Chris Kenny: Mundane end to historic reform
This is an opinion piece published in The Australian on 26 October 2017.
When you have a dysfunctional political culture, historic reform opportunities can slip through your fingers. This is the inescapable conclusion as we learn today that the landmark proposal to recognise Indigenous Australians in the constitution by giving them a voice in their own affairs has been rejected by federal cabinet.
After years of committee processes, intellectual debate and meaningful consultation culminating in an unexpected consensus among Indigenous groups at an Uluru summit in May, Indigenous leaders were informed of the heartbreaking outcome through a leaked story in a newspaper today. Historic reform met a mundane political end.
The so-called Indigenous voice option was a neat model created by constitutional conservatives in concert with Indigenous activists. The idea at its heart was to protect the constitution from additional clauses that could be over-interpreted by judicial activists, and save the symbolism and poetic declarations about Indigenous recognition for a statement outside the constitution.
In return, Indigenous Australians would see the constitution mandate an Indigenous advisory body. Instead of the informal appointed body we have now, the parliament would have to legislate for a body that would be elected to offer non-binding advice to the parliament on issues and legislation relating to Indigenous affairs.
It is hardly a radical idea — it is driven by conservative instincts — but it has been characterised by opponents as a “third chamber” that would somehow confer additional rights to Indigenous Australians over the rest of us. Yet in the modern era it is unthinkable that our federal government, which holds the power to legislate over Indigenous affairs, would ever not have some sort of Indigenous advisory body.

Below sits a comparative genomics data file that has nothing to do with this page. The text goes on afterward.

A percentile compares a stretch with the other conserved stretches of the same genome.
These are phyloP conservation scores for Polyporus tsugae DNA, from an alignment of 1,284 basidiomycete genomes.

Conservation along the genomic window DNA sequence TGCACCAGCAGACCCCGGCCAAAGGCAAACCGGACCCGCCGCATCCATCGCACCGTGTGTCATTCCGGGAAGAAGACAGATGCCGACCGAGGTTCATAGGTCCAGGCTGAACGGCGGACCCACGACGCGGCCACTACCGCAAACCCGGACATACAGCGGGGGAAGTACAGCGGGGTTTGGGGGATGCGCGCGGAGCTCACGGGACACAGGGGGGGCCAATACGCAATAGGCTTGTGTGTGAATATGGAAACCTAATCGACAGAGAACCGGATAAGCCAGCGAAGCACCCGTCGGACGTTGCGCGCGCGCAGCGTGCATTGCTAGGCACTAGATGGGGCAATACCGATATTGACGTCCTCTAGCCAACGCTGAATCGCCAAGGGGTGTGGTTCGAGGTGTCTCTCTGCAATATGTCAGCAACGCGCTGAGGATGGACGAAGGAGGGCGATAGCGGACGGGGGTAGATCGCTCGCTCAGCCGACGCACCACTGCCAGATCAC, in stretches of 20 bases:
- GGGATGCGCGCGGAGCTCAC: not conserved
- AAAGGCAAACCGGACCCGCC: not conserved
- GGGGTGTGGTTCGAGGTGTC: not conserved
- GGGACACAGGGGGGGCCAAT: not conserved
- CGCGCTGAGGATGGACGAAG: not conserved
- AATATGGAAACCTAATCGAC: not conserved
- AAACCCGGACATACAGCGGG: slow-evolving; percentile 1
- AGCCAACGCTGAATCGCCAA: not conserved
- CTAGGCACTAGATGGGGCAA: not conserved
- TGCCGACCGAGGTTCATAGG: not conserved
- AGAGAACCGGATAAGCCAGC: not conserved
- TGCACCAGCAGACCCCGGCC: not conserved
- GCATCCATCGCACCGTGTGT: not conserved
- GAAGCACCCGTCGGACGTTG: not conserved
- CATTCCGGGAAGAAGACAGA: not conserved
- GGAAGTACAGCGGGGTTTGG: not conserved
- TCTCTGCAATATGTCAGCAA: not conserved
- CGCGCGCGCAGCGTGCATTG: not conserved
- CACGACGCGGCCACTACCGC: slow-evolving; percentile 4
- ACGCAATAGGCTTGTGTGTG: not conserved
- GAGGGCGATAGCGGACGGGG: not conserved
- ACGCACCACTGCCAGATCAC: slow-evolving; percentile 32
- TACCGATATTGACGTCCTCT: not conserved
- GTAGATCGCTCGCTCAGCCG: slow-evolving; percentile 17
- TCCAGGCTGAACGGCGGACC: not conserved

Indigenous leaders were happy to leave the exact shape of the body in the hands of the parliament. They had compromised on their aims and offered a workable way forward that, quite aside from symbolism, offered the chance for pragmatic progress.
That the model won over so many people in this debate (it was driven initially by Noel Pearson, then won over Tony Abbott’s top Indigenous adviser Warren Mundine and was embraced by Professor Megan Davis and a range of other Indigenous and non-Indigenous lawyers and experts), was presented to government as the preferred model and, according to reports, was taken to Cabinet as the proposal from the indigenous Affairs Minister, Nigel Scullion, and the Attorney-General, George Brandis, speaks volumes about the power of the idea.
That it fell over at the final hurdle tells us plenty about the current political climate. Prime Minister Malcolm Turnbull faces a sceptical public and a divided party. He does not have political capital to invest and his predecessor, Abbott, was lining up against what he dubbed a divisive model.
Still, Turnbull had three strong advantages: an imperfect but broad Aboriginal consensus; bipartisan support offered by Bill Shorten; and a compellingly sensible idea. My understanding is that the Prime Minister had his own misgivings about the model. But if he returns to more substantive change within the constitution, the idea will fail altogether.
He has rejected a model that deliberately seeks to make a positive change in Indigenous affairs while protecting the integrity of the constitution. Now he will be left with an old idea to make symbolic changes to the constitution that is bound to fail because of fears about unintended consequences. And because it has already been rejected by the Indigenous groups entrusted to come up with a preferred model.
Here was a chance to seize an issue that might elevate our national debate above the daily ugliness of partisan politics. Instead, lofty ambitions have been dragged down into the muck. Many won’t care. But for many others, disappointment will abound.